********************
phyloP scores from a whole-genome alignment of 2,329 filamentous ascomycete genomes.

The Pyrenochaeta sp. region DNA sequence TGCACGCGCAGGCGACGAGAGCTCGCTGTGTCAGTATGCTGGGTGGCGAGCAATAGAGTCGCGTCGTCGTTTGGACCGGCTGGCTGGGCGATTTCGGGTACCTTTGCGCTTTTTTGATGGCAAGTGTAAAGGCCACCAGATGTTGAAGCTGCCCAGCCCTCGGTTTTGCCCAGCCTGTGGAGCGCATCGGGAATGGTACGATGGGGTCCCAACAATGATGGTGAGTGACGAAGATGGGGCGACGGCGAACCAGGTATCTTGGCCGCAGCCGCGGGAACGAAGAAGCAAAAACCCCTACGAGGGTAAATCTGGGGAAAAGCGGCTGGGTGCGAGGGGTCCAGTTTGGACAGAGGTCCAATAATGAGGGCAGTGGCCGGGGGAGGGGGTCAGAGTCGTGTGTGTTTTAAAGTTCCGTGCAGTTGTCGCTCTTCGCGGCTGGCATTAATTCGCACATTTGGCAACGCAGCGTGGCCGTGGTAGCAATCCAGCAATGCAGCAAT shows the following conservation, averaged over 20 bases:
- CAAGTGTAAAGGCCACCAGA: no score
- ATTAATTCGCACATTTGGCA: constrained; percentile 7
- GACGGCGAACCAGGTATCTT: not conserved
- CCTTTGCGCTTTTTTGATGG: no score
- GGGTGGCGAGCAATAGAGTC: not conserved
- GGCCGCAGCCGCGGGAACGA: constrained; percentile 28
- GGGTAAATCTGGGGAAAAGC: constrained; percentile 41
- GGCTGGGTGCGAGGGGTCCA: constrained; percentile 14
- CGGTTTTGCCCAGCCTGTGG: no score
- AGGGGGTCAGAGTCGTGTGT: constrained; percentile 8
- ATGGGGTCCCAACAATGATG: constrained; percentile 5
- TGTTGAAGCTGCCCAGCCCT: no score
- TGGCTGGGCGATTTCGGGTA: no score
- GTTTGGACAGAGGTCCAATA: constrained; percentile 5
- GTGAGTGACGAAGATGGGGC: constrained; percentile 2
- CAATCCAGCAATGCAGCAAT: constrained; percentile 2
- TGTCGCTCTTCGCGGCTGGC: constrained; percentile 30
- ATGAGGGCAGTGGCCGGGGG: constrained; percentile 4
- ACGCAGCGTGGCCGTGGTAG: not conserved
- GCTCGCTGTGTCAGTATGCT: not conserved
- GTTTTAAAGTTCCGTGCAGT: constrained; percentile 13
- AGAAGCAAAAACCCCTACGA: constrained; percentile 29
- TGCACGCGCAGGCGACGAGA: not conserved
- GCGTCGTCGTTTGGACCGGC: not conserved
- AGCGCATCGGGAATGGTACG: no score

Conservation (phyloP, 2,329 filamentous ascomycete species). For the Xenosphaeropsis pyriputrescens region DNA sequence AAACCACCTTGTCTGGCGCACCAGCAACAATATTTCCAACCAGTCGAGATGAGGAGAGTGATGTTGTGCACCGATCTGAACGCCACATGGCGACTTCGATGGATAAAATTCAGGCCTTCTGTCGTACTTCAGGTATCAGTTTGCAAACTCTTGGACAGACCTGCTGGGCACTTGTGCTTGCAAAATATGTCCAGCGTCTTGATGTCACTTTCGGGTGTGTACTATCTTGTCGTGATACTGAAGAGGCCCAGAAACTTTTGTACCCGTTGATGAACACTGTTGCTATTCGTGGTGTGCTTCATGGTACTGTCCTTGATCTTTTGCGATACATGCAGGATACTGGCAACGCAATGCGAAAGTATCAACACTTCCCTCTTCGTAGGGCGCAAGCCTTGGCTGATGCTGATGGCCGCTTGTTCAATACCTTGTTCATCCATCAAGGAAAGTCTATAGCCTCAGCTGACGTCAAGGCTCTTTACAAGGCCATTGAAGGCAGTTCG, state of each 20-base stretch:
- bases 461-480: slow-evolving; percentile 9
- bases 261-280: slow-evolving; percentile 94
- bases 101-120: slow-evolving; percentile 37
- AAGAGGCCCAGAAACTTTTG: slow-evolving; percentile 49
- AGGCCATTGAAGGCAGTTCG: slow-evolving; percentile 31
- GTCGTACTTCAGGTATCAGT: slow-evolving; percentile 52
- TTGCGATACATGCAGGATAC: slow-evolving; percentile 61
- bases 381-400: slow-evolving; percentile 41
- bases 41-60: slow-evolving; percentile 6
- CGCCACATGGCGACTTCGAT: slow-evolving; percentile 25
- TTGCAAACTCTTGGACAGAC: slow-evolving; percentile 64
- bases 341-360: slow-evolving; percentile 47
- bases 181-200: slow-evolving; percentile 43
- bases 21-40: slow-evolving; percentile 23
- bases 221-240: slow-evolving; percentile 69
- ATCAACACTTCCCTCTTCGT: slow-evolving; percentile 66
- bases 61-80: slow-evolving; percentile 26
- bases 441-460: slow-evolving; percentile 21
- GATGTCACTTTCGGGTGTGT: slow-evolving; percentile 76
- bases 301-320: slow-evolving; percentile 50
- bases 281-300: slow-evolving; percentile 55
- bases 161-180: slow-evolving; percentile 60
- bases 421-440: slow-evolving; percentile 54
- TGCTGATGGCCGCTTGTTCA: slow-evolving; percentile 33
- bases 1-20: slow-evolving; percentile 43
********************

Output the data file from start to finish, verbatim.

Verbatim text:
phyloP scores from a whole-genome alignment of 2,329 filamentous ascomycete genomes.

The Pyrenochaeta sp. region DNA sequence TGCACGCGCAGGCGACGAGAGCTCGCTGTGTCAGTATGCTGGGTGGCGAGCAATAGAGTCGCGTCGTCGTTTGGACCGGCTGGCTGGGCGATTTCGGGTACCTTTGCGCTTTTTTGATGGCAAGTGTAAAGGCCACCAGATGTTGAAGCTGCCCAGCCCTCGGTTTTGCCCAGCCTGTGGAGCGCATCGGGAATGGTACGATGGGGTCCCAACAATGATGGTGAGTGACGAAGATGGGGCGACGGCGAACCAGGTATCTTGGCCGCAGCCGCGGGAACGAAGAAGCAAAAACCCCTACGAGGGTAAATCTGGGGAAAAGCGGCTGGGTGCGAGGGGTCCAGTTTGGACAGAGGTCCAATAATGAGGGCAGTGGCCGGGGGAGGGGGTCAGAGTCGTGTGTGTTTTAAAGTTCCGTGCAGTTGTCGCTCTTCGCGGCTGGCATTAATTCGCACATTTGGCAACGCAGCGTGGCCGTGGTAGCAATCCAGCAATGCAGCAAT shows the following conservation, averaged over 20 bases:
- CAAGTGTAAAGGCCACCAGA: no score
- ATTAATTCGCACATTTGGCA: constrained; percentile 7
- GACGGCGAACCAGGTATCTT: not conserved
- CCTTTGCGCTTTTTTGATGG: no score
- GGGTGGCGAGCAATAGAGTC: not conserved
- GGCCGCAGCCGCGGGAACGA: constrained; percentile 28
- GGGTAAATCTGGGGAAAAGC: constrained; percentile 41
- GGCTGGGTGCGAGGGGTCCA: constrained; percentile 14
- CGGTTTTGCCCAGCCTGTGG: no score
- AGGGGGTCAGAGTCGTGTGT: constrained; percentile 8
- ATGGGGTCCCAACAATGATG: constrained; percentile 5
- TGTTGAAGCTGCCCAGCCCT: no score
- TGGCTGGGCGATTTCGGGTA: no score
- GTTTGGACAGAGGTCCAATA: constrained; percentile 5
- GTGAGTGACGAAGATGGGGC: constrained; percentile 2
- CAATCCAGCAATGCAGCAAT: constrained; percentile 2
- TGTCGCTCTTCGCGGCTGGC: constrained; percentile 30
- ATGAGGGCAGTGGCCGGGGG: constrained; percentile 4
- ACGCAGCGTGGCCGTGGTAG: not conserved
- GCTCGCTGTGTCAGTATGCT: not conserved
- GTTTTAAAGTTCCGTGCAGT: constrained; percentile 13
- AGAAGCAAAAACCCCTACGA: constrained; percentile 29
- TGCACGCGCAGGCGACGAGA: not conserved
- GCGTCGTCGTTTGGACCGGC: not conserved
- AGCGCATCGGGAATGGTACG: no score

Conservation (phyloP, 2,329 filamentous ascomycete species). For the Xenosphaeropsis pyriputrescens region DNA sequence AAACCACCTTGTCTGGCGCACCAGCAACAATATTTCCAACCAGTCGAGATGAGGAGAGTGATGTTGTGCACCGATCTGAACGCCACATGGCGACTTCGATGGATAAAATTCAGGCCTTCTGTCGTACTTCAGGTATCAGTTTGCAAACTCTTGGACAGACCTGCTGGGCACTTGTGCTTGCAAAATATGTCCAGCGTCTTGATGTCACTTTCGGGTGTGTACTATCTTGTCGTGATACTGAAGAGGCCCAGAAACTTTTGTACCCGTTGATGAACACTGTTGCTATTCGTGGTGTGCTTCATGGTACTGTCCTTGATCTTTTGCGATACATGCAGGATACTGGCAACGCAATGCGAAAGTATCAACACTTCCCTCTTCGTAGGGCGCAAGCCTTGGCTGATGCTGATGGCCGCTTGTTCAATACCTTGTTCATCCATCAAGGAAAGTCTATAGCCTCAGCTGACGTCAAGGCTCTTTACAAGGCCATTGAAGGCAGTTCG, state of each 20-base stretch:
- bases 461-480: slow-evolving; percentile 9
- bases 261-280: slow-evolving; percentile 94
- bases 101-120: slow-evolving; percentile 37
- AAGAGGCCCAGAAACTTTTG: slow-evolving; percentile 49
- AGGCCATTGAAGGCAGTTCG: slow-evolving; percentile 31
- GTCGTACTTCAGGTATCAGT: slow-evolving; percentile 52
- TTGCGATACATGCAGGATAC: slow-evolving; percentile 61
- bases 381-400: slow-evolving; percentile 41
- bases 41-60: slow-evolving; percentile 6
- CGCCACATGGCGACTTCGAT: slow-evolving; percentile 25
- TTGCAAACTCTTGGACAGAC: slow-evolving; percentile 64
- bases 341-360: slow-evolving; percentile 47
- bases 181-200: slow-evolving; percentile 43
- bases 21-40: slow-evolving; percentile 23
- bases 221-240: slow-evolving; percentile 69
- ATCAACACTTCCCTCTTCGT: slow-evolving; percentile 66
- bases 61-80: slow-evolving; percentile 26
- bases 441-460: slow-evolving; percentile 21
- GATGTCACTTTCGGGTGTGT: slow-evolving; percentile 76
- bases 301-320: slow-evolving; percentile 50
- bases 281-300: slow-evolving; percentile 55
- bases 161-180: slow-evolving; percentile 60
- bases 421-440: slow-evolving; percentile 54
- TGCTGATGGCCGCTTGTTCA: slow-evolving; percentile 33
- bases 1-20: slow-evolving; percentile 43